Whooping crane number 8-14 comes in for a landing

Richard van Heuvelen flies past with four cranes.

Richard van Heuvelen flies past with four cranes.


Cranes 2-14 & 7-14 pass by the blind


Early Migration

It would appear that the wild flock of Whooping cranes are already on the move. Refuge staff at Aransas are reporting that four adult Whoopers in the Wood Buffalo-Aransas flock have been spotted in Texas already.

We’ve had exciting news here at Aransas National Wildlife Refuge: four adult whooping cranes arrived about a month ahead of normal early arrival time! These four birds were first sighted on Friday, September 12 by an area fishing guide and confirmed with photos by Refuge staff on Monday, September 15. Although not unheard of, this early arrival is fairly rare. The average early arrival date for wintering whooping cranes is around the second week of October. We haven’t had any other migration reports as of yet, but as frontal passages become more frequent, migration should begin in earnest.

What a TREAT!

Those of you who watch Operation Migration’s live CraneCam are probably aware that I got to don my costume several times this past week and enter that most hallowed ground that is called simply “The Pen.” What an experience!

The first time was the day after the birds had been dressed out in bling: leg transmitters for all but Peanut (#4-14) and backpack transmitters for three birds (2, 7, and 9). Heather and I released the birds for Joe who conducted runway training, meaning he just ran the trike back and forth up the runway without taking off. For the most part they followed, although #7 was highly insulted by her ordeal and took several days to get over it. And #10 was so obsessed with her leg antenna so she pretty much preened it for the whole time.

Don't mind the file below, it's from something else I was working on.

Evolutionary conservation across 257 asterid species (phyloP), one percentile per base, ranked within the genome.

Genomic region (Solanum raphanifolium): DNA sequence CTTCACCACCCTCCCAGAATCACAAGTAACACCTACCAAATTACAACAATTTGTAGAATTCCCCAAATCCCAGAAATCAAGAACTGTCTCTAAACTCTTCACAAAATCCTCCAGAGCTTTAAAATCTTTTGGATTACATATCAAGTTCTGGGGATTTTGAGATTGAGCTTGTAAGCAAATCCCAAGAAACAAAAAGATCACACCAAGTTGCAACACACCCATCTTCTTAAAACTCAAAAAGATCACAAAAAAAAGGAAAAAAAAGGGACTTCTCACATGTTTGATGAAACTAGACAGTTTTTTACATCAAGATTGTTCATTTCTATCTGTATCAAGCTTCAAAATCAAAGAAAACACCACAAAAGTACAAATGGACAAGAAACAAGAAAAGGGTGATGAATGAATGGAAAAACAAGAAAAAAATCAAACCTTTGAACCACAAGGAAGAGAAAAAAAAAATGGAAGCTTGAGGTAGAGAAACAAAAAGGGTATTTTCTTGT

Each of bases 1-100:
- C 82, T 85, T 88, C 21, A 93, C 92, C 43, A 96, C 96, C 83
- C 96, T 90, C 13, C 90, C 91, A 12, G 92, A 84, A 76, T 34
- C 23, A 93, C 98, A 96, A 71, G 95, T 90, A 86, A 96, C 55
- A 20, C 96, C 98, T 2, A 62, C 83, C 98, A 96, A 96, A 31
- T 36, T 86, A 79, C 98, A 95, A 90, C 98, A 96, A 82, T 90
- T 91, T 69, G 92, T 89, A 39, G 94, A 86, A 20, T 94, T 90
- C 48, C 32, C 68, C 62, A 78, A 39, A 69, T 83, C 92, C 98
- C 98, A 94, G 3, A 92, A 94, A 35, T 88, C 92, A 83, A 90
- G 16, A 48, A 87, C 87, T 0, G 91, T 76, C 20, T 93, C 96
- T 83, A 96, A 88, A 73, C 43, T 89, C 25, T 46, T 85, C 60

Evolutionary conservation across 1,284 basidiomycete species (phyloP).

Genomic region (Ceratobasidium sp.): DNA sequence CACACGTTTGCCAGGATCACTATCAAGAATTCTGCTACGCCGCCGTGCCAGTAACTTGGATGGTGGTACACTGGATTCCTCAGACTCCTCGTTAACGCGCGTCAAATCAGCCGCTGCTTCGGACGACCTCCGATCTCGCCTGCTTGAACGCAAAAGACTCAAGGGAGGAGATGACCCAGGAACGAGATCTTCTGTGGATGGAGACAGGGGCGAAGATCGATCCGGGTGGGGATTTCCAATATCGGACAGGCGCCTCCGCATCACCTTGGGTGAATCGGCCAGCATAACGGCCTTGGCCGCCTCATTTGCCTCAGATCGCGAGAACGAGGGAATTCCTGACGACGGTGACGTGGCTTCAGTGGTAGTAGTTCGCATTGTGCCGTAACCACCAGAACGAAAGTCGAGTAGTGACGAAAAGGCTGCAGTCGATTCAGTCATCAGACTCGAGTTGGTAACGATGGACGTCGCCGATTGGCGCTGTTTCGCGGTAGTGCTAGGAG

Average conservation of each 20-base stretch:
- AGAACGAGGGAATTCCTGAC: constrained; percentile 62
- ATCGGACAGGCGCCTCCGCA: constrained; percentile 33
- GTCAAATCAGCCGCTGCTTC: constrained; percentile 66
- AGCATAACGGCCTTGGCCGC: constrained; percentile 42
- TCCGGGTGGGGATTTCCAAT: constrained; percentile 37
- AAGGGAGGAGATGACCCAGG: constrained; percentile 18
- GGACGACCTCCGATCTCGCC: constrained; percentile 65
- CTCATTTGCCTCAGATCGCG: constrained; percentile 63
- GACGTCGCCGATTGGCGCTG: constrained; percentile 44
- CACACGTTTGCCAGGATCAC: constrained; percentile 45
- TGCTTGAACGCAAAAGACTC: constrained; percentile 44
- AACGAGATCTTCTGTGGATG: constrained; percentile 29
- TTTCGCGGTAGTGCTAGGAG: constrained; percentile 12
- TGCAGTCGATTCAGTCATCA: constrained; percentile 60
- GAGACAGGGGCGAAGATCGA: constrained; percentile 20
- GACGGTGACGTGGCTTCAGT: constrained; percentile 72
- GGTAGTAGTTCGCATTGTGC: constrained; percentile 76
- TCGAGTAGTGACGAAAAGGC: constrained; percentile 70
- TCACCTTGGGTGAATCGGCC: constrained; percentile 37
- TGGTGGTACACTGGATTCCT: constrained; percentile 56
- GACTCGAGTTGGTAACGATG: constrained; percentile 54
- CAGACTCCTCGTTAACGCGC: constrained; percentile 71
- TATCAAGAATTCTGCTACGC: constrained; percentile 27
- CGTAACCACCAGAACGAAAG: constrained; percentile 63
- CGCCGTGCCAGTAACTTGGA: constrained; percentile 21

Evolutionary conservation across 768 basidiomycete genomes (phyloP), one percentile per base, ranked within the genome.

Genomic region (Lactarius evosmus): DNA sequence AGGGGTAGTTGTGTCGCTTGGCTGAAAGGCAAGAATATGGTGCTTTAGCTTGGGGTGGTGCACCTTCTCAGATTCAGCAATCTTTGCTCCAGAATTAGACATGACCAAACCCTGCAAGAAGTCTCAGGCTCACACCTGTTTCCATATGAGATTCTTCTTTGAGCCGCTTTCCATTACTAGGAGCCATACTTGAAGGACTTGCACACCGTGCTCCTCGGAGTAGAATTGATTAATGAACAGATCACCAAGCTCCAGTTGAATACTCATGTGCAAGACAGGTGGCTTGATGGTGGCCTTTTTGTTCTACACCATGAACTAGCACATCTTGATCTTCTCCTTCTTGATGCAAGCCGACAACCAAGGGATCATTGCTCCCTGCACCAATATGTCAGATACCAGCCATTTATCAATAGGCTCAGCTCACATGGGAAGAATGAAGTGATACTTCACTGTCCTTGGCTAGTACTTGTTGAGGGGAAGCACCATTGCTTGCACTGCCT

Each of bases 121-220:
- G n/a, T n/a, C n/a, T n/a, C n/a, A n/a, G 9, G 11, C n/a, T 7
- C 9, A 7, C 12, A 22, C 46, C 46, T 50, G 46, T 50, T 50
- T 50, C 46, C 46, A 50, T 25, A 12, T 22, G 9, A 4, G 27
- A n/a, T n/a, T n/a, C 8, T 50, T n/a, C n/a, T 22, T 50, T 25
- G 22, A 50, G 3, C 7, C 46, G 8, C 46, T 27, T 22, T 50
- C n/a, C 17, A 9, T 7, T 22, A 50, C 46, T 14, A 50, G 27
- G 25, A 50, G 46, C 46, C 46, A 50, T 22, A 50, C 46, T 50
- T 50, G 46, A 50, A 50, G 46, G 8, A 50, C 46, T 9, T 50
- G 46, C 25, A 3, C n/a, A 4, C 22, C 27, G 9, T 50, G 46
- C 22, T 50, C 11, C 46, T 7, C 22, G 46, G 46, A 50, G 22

The top of the antenna is a spring so that it doesn’t break when it is bent this way and that, and I was taken by the sound when they preen it – it’s a sound like running your thumb across a comb. That’s something I never heard on the cam.

Another thing I noticed was how, when they peep, you cannot tell which bird is peeping. The don’t open their beaks and it almost sounds like they are ventriloquists, throwing their peeps all around the pen.

For at least two days of my visits, #7 stayed at the back of the wet pen. She wanted nothing to do with costumes! On the way to the site each day, Brooke said we would stay in the pen and feed grapes and mealworms so that the birds would again warm up to the costumes. It’s a tough job, but someone has to do it!

Finally, on Friday (I think – it’s a blur) I strolled over to the far side of “the beach” (far from the cam, that is) and all the birds followed me. I mean ALL! #7 nonchalantly strolled up from her staked out position in the wet pen to visit. She quickly returned to the back, but at least she was coming around!

Bonding with Peanut has been, how should I say this… interesting. For a few days Peanut hated my puppet or me or both. He wailed on my puppet, bit it, poked my head, and bit my arm. Now don’t get nervous – the pokes can hurt, but the nips do not. They are gentle, kind of like when your dog (if you have one) mouths you in play. Regarding the pokes, I’m glad I was wearing a helmet!!!

Yesterday I was watching them eat grape-treats and noticed that you can see the entire grape go down the side of their neck – whole! A big bulge travels down the right side of the neck with each grape. It was fascinating to watch! I’ve heard Heather and Colleen mention this in the past, but had forgotten about it until I witnessed it with my own wide-as-they-can-be-open eyes.

As I write this, I just returned from doing “roost check” with Colleen. All is well with the birds. #7 is no longer shy; #10 is no longer obsessed with preening her leg antenna; Peanut is no longer wailing on me, and he’s walking great with his new leg brace.

It was just grapes and mealworms all around. What a TREAT!